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After taking a victory lap last week, James Comey shocked everyone by apologizing for the FBI's "gross misconduct" in obtaining FISA warrants to spy on President Donald Trump's campaign.

Comey headed the FBI from 2013 until he was fired by incoming President Donald Trump in 2017.

After inspector general Michael Horowitz released his long-awaited report last week, Comey called the report "ridiculous" and claimed it vindicated him of any bias toward Trump.

But the inspector general's report found 17 "significant errors and omissions" by the FBI who presented this falsified info to a judge in order to obtain FISA warrants to spy on Trump's 2016 campaign.

Comey was still claiming victory for himself until he sat down for an interview with Fox News Sunday on Dec. 15. He suddenly remembered being responsible for "real sloppiness" over the handling of the FISA warrant to spy on a Trump campaign adviser.

He said his earlier defense of the FBI was "wrong", and that inspector general Horowitz "was right."

Comey's confession sent the liberal news media reeling on Sunday.

According to the Guardian.com, Comey may have changed his tune after President Trump threatened "years in jail."

"I was overconfident in the procedures that the FBI had built over 20 years," Comey said on Sunday. "I thought they were robust enough. It's incredibly hard to get a Fisa and [Horowitz] was right: there was real sloppiness. It was not acceptable."

According to the Guardian, Comey's sudden change of heart gives Trump and the Republicans the fuel they need to continue to attack the FBI as the heart of the "deep state".

Donald Trump

When President Trump signed an executive order on Friday, banning refugees from traveling to the U.S. from 7 Muslim countries, green card holders in America assumed they were exempt.

Green card holders and visa holders returning to the U.S. after visiting family in the Middle East are being detained by Homeland Security at airports around the country.

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John Welden and Remee Lee

Tampa authorities arrested a doctor's son and charged him with deceiving his pregnant girlfriend into believing the abortion pill she was taking was an antibiotic.

According to a federal arrest affidavit, John Andrew Welden tricked his girlfriend into taking an abortion pill, which resulted in the death of their unborn child.

On Tuesday, Welden, 28, was charged with first-degree murder in the death of the six-week-old fetus, and product tampering. He was denied bail on Wednesday.

Though the 6-week-old fetus is not considered medically viable, the age of the fetus is moot under federal law.

"If someone kills an unborn child while committing a federal crime, it's considered murder," Tampa lawyer Todd Foster told ABC News.

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TEXT

Ariel Castro, the Ohio man who imprisoned 3 women in his Cleveland home for over a decade, will plead not guilty to multiple charges of kidnapping and rape, say his attorneys.

"The initial portrayal of him is one of a quote 'monster,' and that is not the impression that I got," said one of his two attorneys, Craig Weintraub, during an interview that aired on Wednesday's Today show.

"He is a human being, but what is offensive is that the women and the media want to demonize this man before they know the whole story, and I think it's unfair and not equitable," added Castro's co-counsel, attorney Jaye Schlachet.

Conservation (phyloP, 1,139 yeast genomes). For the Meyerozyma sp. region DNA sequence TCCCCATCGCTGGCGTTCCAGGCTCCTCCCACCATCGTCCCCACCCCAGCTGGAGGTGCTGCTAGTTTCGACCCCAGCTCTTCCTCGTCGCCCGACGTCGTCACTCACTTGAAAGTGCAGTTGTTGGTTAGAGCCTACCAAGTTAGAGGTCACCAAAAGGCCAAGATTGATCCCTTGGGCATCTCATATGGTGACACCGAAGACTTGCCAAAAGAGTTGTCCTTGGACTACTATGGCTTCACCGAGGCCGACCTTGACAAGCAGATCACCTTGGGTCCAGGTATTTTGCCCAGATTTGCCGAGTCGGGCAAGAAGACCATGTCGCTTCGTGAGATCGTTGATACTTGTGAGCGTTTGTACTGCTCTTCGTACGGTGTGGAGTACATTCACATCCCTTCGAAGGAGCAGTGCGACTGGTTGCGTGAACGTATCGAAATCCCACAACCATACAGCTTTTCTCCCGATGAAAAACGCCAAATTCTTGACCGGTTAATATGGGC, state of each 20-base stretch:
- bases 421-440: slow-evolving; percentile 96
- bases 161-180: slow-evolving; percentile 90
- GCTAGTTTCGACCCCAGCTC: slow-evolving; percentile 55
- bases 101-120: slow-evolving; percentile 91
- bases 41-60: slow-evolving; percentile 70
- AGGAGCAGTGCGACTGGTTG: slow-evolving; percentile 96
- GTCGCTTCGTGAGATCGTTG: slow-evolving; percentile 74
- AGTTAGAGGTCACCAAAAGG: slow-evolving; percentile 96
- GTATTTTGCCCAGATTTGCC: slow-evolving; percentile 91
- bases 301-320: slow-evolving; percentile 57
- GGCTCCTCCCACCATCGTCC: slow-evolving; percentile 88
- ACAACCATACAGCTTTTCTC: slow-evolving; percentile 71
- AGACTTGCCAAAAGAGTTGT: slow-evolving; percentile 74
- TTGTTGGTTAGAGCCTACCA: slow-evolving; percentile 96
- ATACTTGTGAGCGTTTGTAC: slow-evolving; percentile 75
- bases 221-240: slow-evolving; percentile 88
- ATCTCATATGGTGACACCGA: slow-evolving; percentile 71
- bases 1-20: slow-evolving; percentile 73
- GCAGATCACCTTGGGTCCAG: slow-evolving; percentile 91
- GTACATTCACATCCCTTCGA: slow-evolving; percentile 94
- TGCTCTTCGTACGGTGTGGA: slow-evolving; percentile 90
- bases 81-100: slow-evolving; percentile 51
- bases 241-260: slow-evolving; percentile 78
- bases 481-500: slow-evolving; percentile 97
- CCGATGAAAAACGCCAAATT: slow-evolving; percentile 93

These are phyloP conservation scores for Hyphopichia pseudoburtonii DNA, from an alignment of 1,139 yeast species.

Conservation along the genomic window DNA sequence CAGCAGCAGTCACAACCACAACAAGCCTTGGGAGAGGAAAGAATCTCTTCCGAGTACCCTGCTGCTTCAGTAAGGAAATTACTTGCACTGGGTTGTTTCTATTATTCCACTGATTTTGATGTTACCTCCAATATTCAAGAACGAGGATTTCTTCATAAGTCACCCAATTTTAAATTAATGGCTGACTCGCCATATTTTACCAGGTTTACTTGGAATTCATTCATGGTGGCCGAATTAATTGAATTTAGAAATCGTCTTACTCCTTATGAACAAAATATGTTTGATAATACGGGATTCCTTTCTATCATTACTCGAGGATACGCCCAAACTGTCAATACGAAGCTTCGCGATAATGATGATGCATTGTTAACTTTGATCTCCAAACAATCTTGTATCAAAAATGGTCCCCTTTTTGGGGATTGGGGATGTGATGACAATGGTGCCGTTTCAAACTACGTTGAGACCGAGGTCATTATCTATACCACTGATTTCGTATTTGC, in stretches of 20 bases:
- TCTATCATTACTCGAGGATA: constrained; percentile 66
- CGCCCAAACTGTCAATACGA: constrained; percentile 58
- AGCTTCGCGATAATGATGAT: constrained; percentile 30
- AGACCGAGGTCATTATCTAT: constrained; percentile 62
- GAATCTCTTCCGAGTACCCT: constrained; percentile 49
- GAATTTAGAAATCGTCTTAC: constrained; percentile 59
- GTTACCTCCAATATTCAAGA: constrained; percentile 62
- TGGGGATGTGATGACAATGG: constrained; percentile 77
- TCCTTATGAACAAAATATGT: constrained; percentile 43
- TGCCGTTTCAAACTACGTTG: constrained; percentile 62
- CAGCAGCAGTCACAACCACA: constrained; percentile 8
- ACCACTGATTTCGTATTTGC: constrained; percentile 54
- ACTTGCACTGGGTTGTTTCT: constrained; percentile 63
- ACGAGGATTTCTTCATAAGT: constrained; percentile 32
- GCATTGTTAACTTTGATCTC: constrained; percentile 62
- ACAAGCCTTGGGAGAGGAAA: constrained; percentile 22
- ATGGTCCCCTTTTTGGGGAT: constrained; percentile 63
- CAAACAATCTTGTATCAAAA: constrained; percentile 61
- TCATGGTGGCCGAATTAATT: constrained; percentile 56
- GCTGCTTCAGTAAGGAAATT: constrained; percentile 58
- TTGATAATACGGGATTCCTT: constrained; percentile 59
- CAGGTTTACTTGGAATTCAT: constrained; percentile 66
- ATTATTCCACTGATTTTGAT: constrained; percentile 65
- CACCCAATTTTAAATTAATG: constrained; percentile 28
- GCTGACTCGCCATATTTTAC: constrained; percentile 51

Castro's attorneys portray him as a misunderstood, loving father who only wants the best for the 6-year-old girl he fathered with one of his captives, Amanda Berry, now 27.

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OJ Simpson in court

It's been 5 years since Orenthal James Simpson entered a Nevada prison to begin serving a nine-33-year sentence for armed robbery. Simpson, aka O.J., is 65, grayer and chubbier than he was when he was sentenced in 2008.

O.J. was back in a Las Vegas courtroom today to ask for a new trial. Simpson says his attorney in the 2008 trial, Yale Galanter, had a conflict of interest and that he should not have tried Simpson's case. Simpson also said his prior attorney never told him a plea deal was on the table.

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Lauryn Hill leaves court

Somber signer Lauryn Hill was spotted leaving a Newark, New Jersey court Monday (April 22) after a judge postponed her sentencing and gave her two weeks to pay $504,000 she owes the IRS in back taxes. Hill, 37, fell behind in her taxes after claiming she took a 3-year hiatus from show biz to find herself. Prosecutors charged the Grammy winner with “willfully failing to file income tax returns with the IRS” for 3 years. According to Hill, she wasn't obligated to pay taxes for those 3 years since she wasn't working. But the judge disagreed, saying Hill earned a modest sum of 1.8 million dollars from 2005-2007. She faces up to 5 years in jail and an additional $100,000 in fines.
Photos: Kena Betancur/Getty Images

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  • Charges dropped against pimp Pimping charges were dropped against a Brooklyn man who was accused of forcing a 17-year-old girl into a life of prostitution in 2011, the NY Post reports.

    The NY Post reports Robert Pannell, 36, was cleared of all charges of pimping and sex trafficking after prosecutors were alerted to an online ad offering the woman's services in exchange for money.

    “We discovered a problem with the credibility of the witness and brought it to the attention of the court,” said Brooklyn District Attorney spokesman Jerry Schmetterer.

    “She’s still in business,” said defense attorney David Jacobs. “[Pannell] was very happy this morning when I told him the good news, that [his accuser] was a total liar.”

    Read more »